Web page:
1.01 Introduction

Many people have never had the opportunity to look up at a truly clear night sky and appreciate the full splendour of the heavens. This is due to the light pollution produced from our cities and urban areas. As well as the tremendous waste of energy due to radiating so much light pointlessly up at the sky, this light gets reflected and dispersed by particles in the air giving the sky a dirty orange glow. This makes it impossible to see the fainter stars, the impressive glow of the milky way (our own galaxy) or other faint objects such as the Andromeda galaxy (our nearest neighbouring galaxy).

Milky Way
Photo courtesy of Andre Clayden - Springbrook Research Observatory

Even in very remote areas where there are still spectacular views of the heavens our eyes do not reveal the full beauty of the night sky. Although we can see differences in brightness are eyes are not sensitive enough to detect the different colours of the stars that are studded throughout the heavens. Photographic techniques however do reveal these colours and this gives us our first clue to the differences between the stars in our night sky.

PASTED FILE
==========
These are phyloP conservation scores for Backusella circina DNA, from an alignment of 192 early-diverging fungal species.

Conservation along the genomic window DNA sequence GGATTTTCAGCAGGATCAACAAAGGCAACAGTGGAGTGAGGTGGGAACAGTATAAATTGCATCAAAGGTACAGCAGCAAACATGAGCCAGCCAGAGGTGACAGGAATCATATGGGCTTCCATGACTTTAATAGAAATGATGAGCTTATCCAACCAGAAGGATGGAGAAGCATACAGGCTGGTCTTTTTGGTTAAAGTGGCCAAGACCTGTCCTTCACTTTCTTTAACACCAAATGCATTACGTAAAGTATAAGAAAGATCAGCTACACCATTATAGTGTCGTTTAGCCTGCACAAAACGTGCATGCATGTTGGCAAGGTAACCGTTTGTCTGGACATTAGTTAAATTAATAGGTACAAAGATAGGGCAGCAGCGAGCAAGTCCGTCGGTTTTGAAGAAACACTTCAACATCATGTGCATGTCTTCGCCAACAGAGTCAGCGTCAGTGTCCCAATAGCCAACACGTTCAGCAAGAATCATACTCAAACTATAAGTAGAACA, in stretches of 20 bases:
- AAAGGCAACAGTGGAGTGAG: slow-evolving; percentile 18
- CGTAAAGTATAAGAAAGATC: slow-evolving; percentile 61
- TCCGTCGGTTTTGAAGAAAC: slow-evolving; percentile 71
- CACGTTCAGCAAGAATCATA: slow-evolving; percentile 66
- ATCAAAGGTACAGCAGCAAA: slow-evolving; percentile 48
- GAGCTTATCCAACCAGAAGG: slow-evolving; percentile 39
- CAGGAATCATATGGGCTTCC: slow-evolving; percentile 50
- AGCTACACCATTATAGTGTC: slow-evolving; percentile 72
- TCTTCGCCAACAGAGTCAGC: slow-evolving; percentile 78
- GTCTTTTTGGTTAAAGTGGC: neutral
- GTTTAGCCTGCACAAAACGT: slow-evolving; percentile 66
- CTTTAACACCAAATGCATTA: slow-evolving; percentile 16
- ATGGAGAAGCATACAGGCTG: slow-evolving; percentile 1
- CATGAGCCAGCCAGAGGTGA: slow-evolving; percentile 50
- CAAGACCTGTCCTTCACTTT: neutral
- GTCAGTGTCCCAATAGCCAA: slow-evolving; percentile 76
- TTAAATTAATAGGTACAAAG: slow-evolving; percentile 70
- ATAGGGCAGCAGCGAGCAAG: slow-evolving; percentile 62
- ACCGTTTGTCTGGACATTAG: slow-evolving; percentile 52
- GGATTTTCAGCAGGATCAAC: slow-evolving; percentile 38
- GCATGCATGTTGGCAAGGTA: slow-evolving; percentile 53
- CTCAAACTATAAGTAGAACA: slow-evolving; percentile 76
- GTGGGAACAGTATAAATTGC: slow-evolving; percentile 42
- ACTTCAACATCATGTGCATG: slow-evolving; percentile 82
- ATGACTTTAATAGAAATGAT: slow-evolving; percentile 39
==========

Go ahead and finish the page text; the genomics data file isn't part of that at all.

To make sense of these differences has been something of a detective story for astronomers, however they have been able to determine that the differences we see are due to differences in mass and the different ages of the stars. In this section we will look at the birth, life of death of stars and at how a stars characteristics depend on its mass. This in turn will explain the range of different types of stars that are visible in the night sky.

the constellation of orion